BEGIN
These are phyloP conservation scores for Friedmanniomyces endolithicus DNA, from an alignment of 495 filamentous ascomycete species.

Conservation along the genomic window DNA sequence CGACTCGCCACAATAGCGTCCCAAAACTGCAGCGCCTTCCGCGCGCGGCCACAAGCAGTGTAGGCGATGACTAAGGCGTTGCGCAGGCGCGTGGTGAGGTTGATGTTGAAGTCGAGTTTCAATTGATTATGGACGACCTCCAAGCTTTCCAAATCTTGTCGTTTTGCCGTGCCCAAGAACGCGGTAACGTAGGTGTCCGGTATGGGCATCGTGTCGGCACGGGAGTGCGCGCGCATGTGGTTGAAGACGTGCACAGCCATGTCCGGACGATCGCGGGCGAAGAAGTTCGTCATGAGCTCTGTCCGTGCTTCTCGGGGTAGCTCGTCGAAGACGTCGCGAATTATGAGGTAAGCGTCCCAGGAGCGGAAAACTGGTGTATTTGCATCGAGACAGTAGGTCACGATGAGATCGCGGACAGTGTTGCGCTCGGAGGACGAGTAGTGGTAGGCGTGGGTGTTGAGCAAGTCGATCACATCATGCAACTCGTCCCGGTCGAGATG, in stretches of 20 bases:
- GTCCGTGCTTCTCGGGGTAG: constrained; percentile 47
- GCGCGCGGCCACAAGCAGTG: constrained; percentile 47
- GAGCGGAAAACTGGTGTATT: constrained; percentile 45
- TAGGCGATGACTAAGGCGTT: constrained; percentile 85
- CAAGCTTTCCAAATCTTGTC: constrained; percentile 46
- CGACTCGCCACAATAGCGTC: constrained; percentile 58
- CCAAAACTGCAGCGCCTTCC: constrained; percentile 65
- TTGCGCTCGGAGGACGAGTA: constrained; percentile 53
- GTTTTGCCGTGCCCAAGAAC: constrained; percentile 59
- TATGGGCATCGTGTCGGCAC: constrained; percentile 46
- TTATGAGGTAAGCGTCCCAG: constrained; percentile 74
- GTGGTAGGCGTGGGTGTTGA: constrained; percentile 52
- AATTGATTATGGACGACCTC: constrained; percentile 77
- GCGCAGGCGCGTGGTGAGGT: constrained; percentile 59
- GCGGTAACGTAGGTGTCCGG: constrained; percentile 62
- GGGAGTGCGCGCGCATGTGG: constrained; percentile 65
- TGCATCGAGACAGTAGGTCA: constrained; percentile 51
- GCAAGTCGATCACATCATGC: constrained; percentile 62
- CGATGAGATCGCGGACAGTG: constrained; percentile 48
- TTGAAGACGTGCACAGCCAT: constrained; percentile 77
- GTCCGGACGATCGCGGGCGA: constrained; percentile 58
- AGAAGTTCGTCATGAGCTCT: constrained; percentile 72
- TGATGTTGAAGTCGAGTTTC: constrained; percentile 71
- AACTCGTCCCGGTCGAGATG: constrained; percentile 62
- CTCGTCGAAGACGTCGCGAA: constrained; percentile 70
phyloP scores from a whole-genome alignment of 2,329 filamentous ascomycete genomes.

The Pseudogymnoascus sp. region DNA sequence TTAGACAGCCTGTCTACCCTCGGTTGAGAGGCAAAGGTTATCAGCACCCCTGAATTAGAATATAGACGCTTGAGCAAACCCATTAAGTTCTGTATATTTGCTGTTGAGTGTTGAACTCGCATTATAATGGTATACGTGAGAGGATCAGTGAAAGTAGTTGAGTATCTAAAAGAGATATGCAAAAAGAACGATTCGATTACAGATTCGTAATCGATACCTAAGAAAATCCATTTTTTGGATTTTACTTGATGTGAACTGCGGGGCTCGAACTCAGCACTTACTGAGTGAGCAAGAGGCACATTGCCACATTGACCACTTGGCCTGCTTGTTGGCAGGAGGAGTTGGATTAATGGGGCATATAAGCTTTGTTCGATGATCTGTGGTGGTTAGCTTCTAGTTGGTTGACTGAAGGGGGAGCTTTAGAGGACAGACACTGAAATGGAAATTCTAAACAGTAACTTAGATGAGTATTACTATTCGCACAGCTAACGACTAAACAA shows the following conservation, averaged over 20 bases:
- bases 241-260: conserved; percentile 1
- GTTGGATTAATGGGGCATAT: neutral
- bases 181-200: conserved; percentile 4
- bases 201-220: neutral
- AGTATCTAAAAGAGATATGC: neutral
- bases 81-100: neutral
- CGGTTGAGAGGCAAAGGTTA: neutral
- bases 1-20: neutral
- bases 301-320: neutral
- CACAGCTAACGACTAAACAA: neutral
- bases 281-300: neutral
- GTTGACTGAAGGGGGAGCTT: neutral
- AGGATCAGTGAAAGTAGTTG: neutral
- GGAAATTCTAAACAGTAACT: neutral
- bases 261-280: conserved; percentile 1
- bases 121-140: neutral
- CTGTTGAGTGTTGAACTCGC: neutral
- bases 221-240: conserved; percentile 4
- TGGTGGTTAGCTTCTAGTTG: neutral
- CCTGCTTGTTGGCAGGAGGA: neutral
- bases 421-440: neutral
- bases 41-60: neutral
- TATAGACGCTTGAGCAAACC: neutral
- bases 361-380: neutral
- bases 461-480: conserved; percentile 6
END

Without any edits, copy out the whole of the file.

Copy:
These are phyloP conservation scores for Friedmanniomyces endolithicus DNA, from an alignment of 495 filamentous ascomycete species.

Conservation along the genomic window DNA sequence CGACTCGCCACAATAGCGTCCCAAAACTGCAGCGCCTTCCGCGCGCGGCCACAAGCAGTGTAGGCGATGACTAAGGCGTTGCGCAGGCGCGTGGTGAGGTTGATGTTGAAGTCGAGTTTCAATTGATTATGGACGACCTCCAAGCTTTCCAAATCTTGTCGTTTTGCCGTGCCCAAGAACGCGGTAACGTAGGTGTCCGGTATGGGCATCGTGTCGGCACGGGAGTGCGCGCGCATGTGGTTGAAGACGTGCACAGCCATGTCCGGACGATCGCGGGCGAAGAAGTTCGTCATGAGCTCTGTCCGTGCTTCTCGGGGTAGCTCGTCGAAGACGTCGCGAATTATGAGGTAAGCGTCCCAGGAGCGGAAAACTGGTGTATTTGCATCGAGACAGTAGGTCACGATGAGATCGCGGACAGTGTTGCGCTCGGAGGACGAGTAGTGGTAGGCGTGGGTGTTGAGCAAGTCGATCACATCATGCAACTCGTCCCGGTCGAGATG, in stretches of 20 bases:
- GTCCGTGCTTCTCGGGGTAG: constrained; percentile 47
- GCGCGCGGCCACAAGCAGTG: constrained; percentile 47
- GAGCGGAAAACTGGTGTATT: constrained; percentile 45
- TAGGCGATGACTAAGGCGTT: constrained; percentile 85
- CAAGCTTTCCAAATCTTGTC: constrained; percentile 46
- CGACTCGCCACAATAGCGTC: constrained; percentile 58
- CCAAAACTGCAGCGCCTTCC: constrained; percentile 65
- TTGCGCTCGGAGGACGAGTA: constrained; percentile 53
- GTTTTGCCGTGCCCAAGAAC: constrained; percentile 59
- TATGGGCATCGTGTCGGCAC: constrained; percentile 46
- TTATGAGGTAAGCGTCCCAG: constrained; percentile 74
- GTGGTAGGCGTGGGTGTTGA: constrained; percentile 52
- AATTGATTATGGACGACCTC: constrained; percentile 77
- GCGCAGGCGCGTGGTGAGGT: constrained; percentile 59
- GCGGTAACGTAGGTGTCCGG: constrained; percentile 62
- GGGAGTGCGCGCGCATGTGG: constrained; percentile 65
- TGCATCGAGACAGTAGGTCA: constrained; percentile 51
- GCAAGTCGATCACATCATGC: constrained; percentile 62
- CGATGAGATCGCGGACAGTG: constrained; percentile 48
- TTGAAGACGTGCACAGCCAT: constrained; percentile 77
- GTCCGGACGATCGCGGGCGA: constrained; percentile 58
- AGAAGTTCGTCATGAGCTCT: constrained; percentile 72
- TGATGTTGAAGTCGAGTTTC: constrained; percentile 71
- AACTCGTCCCGGTCGAGATG: constrained; percentile 62
- CTCGTCGAAGACGTCGCGAA: constrained; percentile 70
phyloP scores from a whole-genome alignment of 2,329 filamentous ascomycete genomes.

The Pseudogymnoascus sp. region DNA sequence TTAGACAGCCTGTCTACCCTCGGTTGAGAGGCAAAGGTTATCAGCACCCCTGAATTAGAATATAGACGCTTGAGCAAACCCATTAAGTTCTGTATATTTGCTGTTGAGTGTTGAACTCGCATTATAATGGTATACGTGAGAGGATCAGTGAAAGTAGTTGAGTATCTAAAAGAGATATGCAAAAAGAACGATTCGATTACAGATTCGTAATCGATACCTAAGAAAATCCATTTTTTGGATTTTACTTGATGTGAACTGCGGGGCTCGAACTCAGCACTTACTGAGTGAGCAAGAGGCACATTGCCACATTGACCACTTGGCCTGCTTGTTGGCAGGAGGAGTTGGATTAATGGGGCATATAAGCTTTGTTCGATGATCTGTGGTGGTTAGCTTCTAGTTGGTTGACTGAAGGGGGAGCTTTAGAGGACAGACACTGAAATGGAAATTCTAAACAGTAACTTAGATGAGTATTACTATTCGCACAGCTAACGACTAAACAA shows the following conservation, averaged over 20 bases:
- bases 241-260: conserved; percentile 1
- GTTGGATTAATGGGGCATAT: neutral
- bases 181-200: conserved; percentile 4
- bases 201-220: neutral
- AGTATCTAAAAGAGATATGC: neutral
- bases 81-100: neutral
- CGGTTGAGAGGCAAAGGTTA: neutral
- bases 1-20: neutral
- bases 301-320: neutral
- CACAGCTAACGACTAAACAA: neutral
- bases 281-300: neutral
- GTTGACTGAAGGGGGAGCTT: neutral
- AGGATCAGTGAAAGTAGTTG: neutral
- GGAAATTCTAAACAGTAACT: neutral
- bases 261-280: conserved; percentile 1
- bases 121-140: neutral
- CTGTTGAGTGTTGAACTCGC: neutral
- bases 221-240: conserved; percentile 4
- TGGTGGTTAGCTTCTAGTTG: neutral
- CCTGCTTGTTGGCAGGAGGA: neutral
- bases 421-440: neutral
- bases 41-60: neutral
- TATAGACGCTTGAGCAAACC: neutral
- bases 361-380: neutral
- bases 461-480: conserved; percentile 6